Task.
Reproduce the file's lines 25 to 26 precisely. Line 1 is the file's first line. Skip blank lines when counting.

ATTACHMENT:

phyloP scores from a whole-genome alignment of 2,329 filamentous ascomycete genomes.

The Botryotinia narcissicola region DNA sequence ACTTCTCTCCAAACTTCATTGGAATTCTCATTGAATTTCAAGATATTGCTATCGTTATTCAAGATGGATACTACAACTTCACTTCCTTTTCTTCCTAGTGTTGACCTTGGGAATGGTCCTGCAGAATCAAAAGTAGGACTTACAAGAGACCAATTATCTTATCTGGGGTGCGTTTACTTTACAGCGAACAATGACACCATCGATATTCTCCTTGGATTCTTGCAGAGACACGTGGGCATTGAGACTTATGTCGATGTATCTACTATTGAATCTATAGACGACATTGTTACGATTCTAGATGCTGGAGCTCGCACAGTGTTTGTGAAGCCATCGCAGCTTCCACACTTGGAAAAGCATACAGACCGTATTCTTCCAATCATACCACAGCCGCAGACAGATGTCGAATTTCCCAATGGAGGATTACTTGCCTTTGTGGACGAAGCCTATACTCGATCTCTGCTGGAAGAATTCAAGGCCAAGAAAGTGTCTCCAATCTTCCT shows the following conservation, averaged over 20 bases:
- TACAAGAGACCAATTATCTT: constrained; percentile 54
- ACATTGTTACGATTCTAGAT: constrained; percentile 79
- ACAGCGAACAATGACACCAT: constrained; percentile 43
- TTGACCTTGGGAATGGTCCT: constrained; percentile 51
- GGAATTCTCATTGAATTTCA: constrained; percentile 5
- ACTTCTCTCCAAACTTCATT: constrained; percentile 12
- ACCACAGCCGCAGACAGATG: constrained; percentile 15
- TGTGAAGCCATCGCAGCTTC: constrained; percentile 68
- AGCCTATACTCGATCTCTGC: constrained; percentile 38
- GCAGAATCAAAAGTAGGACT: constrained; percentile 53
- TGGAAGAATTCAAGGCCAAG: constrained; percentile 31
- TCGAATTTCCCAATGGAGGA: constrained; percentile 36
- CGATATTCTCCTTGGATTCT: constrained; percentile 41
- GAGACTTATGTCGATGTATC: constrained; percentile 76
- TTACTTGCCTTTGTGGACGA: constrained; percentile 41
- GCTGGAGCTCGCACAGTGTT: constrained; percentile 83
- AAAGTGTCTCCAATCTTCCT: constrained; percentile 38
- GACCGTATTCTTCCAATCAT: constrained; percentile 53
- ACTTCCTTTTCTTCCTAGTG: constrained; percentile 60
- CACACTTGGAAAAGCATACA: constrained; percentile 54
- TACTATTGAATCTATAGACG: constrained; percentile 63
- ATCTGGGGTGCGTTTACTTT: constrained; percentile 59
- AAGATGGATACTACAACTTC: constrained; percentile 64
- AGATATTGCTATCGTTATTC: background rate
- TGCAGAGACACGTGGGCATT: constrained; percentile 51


- AAGATGGATACTACAACTTC: constrained; percentile 64
- AGATATTGCTATCGTTATTC: background rate